Today, there is much talk about water scarcity and other ecological issues that humanity is facing. The fundamental behind all these problems is the human being. If any other species had perpetrated the kind of damage that we have to the planet, we would have found a way to deal with them. If billions of Martian locusts landed here and began to cut through all our trees, turn our soil into deserts, and suck the water out of our rivers – we would have definitely exterminated them. But the problem is not alien locusts. The problem is us.
Since we are the source of the problem, we can also be the source of the solution. We are a problem only because we are in an unconscious, compulsive mode of action. If we were conscious, we would naturally be a solution. This is why I have been working with United Nations agencies and other forces, and proposing this idea of a “Conscious Planet” movement.
Vote for Ecology
There are 5.2 billion people living in countries with the ability to vote and elect their nation’s leadership. We are looking at how to get at least three billion people on board so that ecological issues become the issues that elect governments. We want to make these three billion people aware of at least five ecological aspects that must happen in their country, and two or three aspects that must not happen. If we do this, then ecology will become if not number one, at least the number two issue in election manifestos.
As a part of the Conscious Planet movement, I am trying to bring focus to the most important aspect of rejuvenating this planet: the soil. Everything you see as life on this planet – including worms, insects, birds, animals, plant life, and ourselves – happens out of just thirty-nine inches of soil profile. The real damage is happening to this topsoil, which sustains every life that we know. If we can ensure the soil is organically rich and healthy, the planet will be capable of regenerating itself, and we will be able to manage the other problems, to a large extent.
Right now over 95% of the global population have absolutely no awareness of the ecological disaster building around them. Ecological awareness is confined only to a small segment of people, and even among them, the idea of ecology is largely limited to using less water while showering or turning off the tap when brushing teeth. It is wonderful that people are conscious about what they are using, but this is not a comprehensive ecological solution. Only when ecology becomes an election issue, will it become government policy, and only then will there be large budgets allocated so that solutions manifest.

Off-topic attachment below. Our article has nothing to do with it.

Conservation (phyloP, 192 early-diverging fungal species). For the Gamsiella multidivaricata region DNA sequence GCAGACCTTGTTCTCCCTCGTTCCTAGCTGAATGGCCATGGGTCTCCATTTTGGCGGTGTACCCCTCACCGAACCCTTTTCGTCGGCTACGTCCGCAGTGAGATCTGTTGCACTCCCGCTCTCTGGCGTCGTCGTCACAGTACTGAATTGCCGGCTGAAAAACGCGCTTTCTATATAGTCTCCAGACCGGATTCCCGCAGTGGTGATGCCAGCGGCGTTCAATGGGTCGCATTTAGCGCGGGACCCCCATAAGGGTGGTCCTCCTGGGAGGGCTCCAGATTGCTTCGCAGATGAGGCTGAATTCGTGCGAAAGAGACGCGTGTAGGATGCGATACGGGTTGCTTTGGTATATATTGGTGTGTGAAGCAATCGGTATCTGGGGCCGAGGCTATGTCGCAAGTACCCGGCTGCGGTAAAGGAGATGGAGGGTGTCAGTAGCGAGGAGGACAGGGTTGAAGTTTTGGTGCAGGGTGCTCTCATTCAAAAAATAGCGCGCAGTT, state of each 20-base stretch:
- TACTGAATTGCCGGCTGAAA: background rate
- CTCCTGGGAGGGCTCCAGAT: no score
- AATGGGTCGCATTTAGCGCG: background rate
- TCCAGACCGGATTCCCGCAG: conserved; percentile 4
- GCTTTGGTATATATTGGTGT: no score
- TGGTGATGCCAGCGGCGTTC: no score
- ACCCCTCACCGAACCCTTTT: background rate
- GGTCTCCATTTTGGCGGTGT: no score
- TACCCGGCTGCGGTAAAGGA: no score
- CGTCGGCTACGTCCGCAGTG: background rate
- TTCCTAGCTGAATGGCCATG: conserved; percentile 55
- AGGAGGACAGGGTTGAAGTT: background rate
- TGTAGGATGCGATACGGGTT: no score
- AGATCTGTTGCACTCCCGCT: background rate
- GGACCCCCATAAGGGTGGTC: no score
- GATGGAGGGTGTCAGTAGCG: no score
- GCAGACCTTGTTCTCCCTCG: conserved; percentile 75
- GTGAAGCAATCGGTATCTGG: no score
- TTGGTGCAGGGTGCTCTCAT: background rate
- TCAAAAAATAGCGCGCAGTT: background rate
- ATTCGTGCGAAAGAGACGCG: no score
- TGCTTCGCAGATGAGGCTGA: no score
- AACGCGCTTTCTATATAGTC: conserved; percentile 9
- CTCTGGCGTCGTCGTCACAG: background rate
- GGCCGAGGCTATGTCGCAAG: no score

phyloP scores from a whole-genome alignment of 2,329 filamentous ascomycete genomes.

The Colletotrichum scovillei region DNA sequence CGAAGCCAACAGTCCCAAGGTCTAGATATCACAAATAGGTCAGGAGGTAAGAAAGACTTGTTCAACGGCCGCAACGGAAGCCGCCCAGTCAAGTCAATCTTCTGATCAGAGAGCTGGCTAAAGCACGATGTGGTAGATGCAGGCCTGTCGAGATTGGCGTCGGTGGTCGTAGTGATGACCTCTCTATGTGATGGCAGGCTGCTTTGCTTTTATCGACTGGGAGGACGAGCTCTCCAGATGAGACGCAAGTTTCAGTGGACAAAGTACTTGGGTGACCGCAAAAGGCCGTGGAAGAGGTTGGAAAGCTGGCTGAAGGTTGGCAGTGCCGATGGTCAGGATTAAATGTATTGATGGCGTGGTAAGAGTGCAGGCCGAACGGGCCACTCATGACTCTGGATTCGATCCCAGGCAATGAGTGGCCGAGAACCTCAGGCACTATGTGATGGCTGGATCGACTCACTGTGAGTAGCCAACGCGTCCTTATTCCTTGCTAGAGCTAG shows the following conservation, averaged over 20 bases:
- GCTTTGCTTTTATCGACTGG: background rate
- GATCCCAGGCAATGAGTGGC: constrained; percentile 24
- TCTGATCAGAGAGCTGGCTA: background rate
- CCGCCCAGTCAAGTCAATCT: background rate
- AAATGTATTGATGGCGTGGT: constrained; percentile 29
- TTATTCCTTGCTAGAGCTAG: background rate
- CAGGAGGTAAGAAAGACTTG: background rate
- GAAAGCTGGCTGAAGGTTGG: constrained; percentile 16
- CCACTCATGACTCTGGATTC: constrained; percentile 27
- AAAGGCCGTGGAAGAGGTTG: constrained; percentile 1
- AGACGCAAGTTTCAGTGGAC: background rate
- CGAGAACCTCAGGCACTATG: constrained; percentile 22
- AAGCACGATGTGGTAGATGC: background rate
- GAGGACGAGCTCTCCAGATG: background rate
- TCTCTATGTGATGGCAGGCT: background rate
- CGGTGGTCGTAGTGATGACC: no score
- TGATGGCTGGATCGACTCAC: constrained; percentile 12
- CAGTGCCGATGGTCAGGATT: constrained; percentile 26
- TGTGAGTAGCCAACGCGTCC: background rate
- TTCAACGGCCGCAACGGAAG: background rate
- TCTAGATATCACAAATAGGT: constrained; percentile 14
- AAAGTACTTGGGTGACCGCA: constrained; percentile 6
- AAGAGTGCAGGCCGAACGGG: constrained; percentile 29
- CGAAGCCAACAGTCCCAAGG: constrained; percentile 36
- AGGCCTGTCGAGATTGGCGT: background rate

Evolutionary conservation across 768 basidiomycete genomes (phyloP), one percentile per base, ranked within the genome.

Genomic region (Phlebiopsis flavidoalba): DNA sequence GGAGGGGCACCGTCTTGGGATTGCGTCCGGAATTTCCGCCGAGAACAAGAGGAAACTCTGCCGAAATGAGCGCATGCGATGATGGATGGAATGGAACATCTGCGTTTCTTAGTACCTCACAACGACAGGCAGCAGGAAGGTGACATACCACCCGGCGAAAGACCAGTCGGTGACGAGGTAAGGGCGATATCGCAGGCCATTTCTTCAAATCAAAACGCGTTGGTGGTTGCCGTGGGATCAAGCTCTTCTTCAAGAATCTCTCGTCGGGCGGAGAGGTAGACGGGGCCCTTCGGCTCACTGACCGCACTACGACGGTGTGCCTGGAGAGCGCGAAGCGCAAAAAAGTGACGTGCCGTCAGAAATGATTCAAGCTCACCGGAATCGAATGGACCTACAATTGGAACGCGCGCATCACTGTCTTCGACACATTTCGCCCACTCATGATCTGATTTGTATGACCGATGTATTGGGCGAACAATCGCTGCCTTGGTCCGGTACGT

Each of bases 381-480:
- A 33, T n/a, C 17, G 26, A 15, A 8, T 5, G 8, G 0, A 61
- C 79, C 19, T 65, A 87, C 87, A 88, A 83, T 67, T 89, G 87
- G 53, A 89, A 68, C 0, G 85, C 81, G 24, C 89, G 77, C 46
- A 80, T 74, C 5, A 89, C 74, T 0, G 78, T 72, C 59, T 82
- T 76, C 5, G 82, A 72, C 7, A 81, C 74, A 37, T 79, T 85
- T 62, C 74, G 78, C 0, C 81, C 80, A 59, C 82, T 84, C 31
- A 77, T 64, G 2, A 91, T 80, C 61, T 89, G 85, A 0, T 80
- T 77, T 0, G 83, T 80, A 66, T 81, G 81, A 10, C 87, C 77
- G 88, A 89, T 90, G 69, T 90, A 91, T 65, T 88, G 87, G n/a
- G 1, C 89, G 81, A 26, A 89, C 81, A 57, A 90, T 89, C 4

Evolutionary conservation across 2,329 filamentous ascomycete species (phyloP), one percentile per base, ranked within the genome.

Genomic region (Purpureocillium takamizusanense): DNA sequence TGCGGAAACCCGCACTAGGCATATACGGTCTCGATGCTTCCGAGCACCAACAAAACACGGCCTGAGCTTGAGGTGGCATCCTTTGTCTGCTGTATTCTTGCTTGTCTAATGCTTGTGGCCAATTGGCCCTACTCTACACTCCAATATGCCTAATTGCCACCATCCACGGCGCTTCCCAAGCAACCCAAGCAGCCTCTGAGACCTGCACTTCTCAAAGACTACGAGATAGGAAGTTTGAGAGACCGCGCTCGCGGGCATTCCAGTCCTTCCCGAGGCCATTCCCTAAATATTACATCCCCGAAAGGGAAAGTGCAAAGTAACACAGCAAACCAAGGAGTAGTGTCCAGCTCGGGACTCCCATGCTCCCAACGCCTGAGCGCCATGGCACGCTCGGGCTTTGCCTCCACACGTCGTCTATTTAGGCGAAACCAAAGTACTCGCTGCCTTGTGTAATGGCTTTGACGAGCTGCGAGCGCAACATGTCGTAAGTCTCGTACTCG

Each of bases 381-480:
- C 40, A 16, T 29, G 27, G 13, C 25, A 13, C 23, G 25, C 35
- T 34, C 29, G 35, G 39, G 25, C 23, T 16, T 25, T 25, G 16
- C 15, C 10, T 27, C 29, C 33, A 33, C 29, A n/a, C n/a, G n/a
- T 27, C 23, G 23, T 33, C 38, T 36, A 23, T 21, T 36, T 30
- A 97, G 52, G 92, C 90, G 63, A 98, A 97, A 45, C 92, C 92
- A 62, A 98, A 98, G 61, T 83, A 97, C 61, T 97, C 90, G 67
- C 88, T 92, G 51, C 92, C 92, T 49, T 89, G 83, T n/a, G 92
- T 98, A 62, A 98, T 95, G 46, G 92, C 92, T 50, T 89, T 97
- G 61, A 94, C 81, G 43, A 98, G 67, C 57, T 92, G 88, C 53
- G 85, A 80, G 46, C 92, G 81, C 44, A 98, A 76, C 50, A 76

Restoring Ecology Is Profitable
If we want to make this happen, there has to be a marriage between economy and ecology. Today, we have structured society such that ecology and economy are in conflict with each other. If we pitch ecology versus economy, economy will always win. You can see this happening everywhere in the world. But restoring ecology can actually be very lucrative. This is the essence of our Cauvery Calling campaign, to revitalize River Cauvery in southern India.
We have been looking at transitioning farmers from short-term farming to long-term agroforestry – tree-based agriculture, the practice of tree cultivation along with other crops. In this process, farmers would plant 2.42 billion trees in the Cauvery River basin. This will cover one third of the basin under shade, in turn increase ground water levels and bring back the river flow. Moreover, farmers will benefit from improved soil fertility, better crop yields, and above all, an exponential surge in their income. In Tamil Nadu we have converted 69,760 farmers into tree-based agriculture and within five to seven years, their wealth has increased by 300-800%. We want to make Cauvery Calling a demonstrable large-scale model that can be replicated for other rivers.
Ranked amongst the fifty most influential people in India, Sadhguru is a yogi, mystic, visionary and a New York Times bestselling author Sadhguru has been conferred the Padma Vibhushan by the Government of India in 2017, the highest annual civilian award, accorded for exceptional and distinguished service.